The rigid bases and sturdy spikes ensure a stable stance, and conveniently permit fine-tuning from above. However, since I usually set my main speakers on hardwood, just off the carpeted area, the absence of any alternative footers or protective pads for the Q900s had me scrambling for some old spike pads I'd buried deep in the equipment closet. Of course, $2 worth of quarters would also have sufficed; until KEF provides another option, consider that a necessary additional expense.
Uppermost on the front panel is the 8" Uni-Q driver, at its center a 1.5" vented aluminum-dome tweeter. This tweeter's sizethe other KEF Q models have only a 1" domepermits a lower crossover point from the mids to the highs: 1.8kHz vs 2.5kHz or higher. It is fitted with the Tangerine waveguide developed for KEF's Project Blade, to prevent untoward changes in dispersion at the crossover frequency and above. The Uni-Q's lower-frequency cone diaphragm and motor share their enclosure with an 8" aluminum-cone passive radiator. Below those is a second sealed enclosure, this shared by an 8" aluminum-cone woofer with 2" voice-coil and another 8" passive radiator. Thus all four cones, active and passive, contribute to the Q900's low-frequency output, but the lower woofer is rolled off in the low midrange to make this a two-and-a-half-way system.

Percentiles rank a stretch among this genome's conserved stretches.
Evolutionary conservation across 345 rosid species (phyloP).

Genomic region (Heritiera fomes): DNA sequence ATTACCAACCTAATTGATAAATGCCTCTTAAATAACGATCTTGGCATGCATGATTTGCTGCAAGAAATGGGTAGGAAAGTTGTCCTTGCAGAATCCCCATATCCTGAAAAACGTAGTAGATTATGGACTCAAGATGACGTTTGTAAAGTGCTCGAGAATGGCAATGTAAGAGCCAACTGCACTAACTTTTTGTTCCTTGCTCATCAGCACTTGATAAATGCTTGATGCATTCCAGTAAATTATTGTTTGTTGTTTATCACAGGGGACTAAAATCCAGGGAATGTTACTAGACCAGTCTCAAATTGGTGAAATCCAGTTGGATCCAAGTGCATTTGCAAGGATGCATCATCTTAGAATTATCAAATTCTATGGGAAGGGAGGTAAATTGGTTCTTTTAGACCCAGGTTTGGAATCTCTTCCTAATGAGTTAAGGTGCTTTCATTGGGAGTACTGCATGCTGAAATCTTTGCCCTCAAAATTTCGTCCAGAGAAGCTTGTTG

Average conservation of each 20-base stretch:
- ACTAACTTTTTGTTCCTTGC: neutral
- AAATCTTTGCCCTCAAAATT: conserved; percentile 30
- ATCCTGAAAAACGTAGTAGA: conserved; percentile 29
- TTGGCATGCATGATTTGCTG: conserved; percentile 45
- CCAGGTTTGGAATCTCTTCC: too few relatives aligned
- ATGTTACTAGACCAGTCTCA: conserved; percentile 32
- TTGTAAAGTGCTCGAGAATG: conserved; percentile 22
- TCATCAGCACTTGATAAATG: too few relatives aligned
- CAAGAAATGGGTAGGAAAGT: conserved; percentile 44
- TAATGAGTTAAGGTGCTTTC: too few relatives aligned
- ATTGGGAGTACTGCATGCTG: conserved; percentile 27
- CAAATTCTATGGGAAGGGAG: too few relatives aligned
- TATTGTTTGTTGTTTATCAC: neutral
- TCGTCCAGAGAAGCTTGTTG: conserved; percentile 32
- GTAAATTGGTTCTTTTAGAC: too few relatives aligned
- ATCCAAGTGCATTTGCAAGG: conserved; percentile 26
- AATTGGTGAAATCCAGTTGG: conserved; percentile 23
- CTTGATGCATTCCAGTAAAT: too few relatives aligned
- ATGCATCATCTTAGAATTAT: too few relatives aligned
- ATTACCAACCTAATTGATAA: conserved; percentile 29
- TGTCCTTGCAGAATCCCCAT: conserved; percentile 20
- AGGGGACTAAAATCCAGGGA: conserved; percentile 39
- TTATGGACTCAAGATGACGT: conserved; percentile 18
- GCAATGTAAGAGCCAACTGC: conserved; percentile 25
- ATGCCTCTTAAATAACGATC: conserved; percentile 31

The Q900 has two pairs of speaker terminals, to accommodate biwiring or biamping. I'm generally leery of ascribing any audible advantages to biwiring or passive biamping over the use of an adequately hefty cable or adequately powerful single amp. Nonetheless, KEF gives you the opportunity to follow your star, and has also provided a rather neat implementation in the form of two terminal linking controls that eliminates the use or potential loss of those fiddly metal links. The upper terminals connect only to the tweeter; the lower terminals connect to both the woofer and the Uni-Q driver's main motor. Rotating the linking control knobs to the right connects the two pairs of terminals to allow the use of a single cable; rotating it to the left disconnects them to allow biwiring or biamping.
Plug it in, plug it in
I connected the KEF Q900s to my Bryston 9B STT power amp with Kubala-Sosna Fascination speaker cables, turned off the Audyssey room-calibration software in the preamplifier-processor, and set the pre-pro to Direct so that the KEFs would run full-range on their own, sans subwoofer(s).
All that cone area led me to expect a very full, rich balancebut that's not what I heard. My first impression of the Q900 was of a well-balanced sound that was, if anything, a bit lightweight. However, that reservation faded quickly, as I stopped comparing the KEFs to the Audyssey- and sub-assisted system they'd replaced.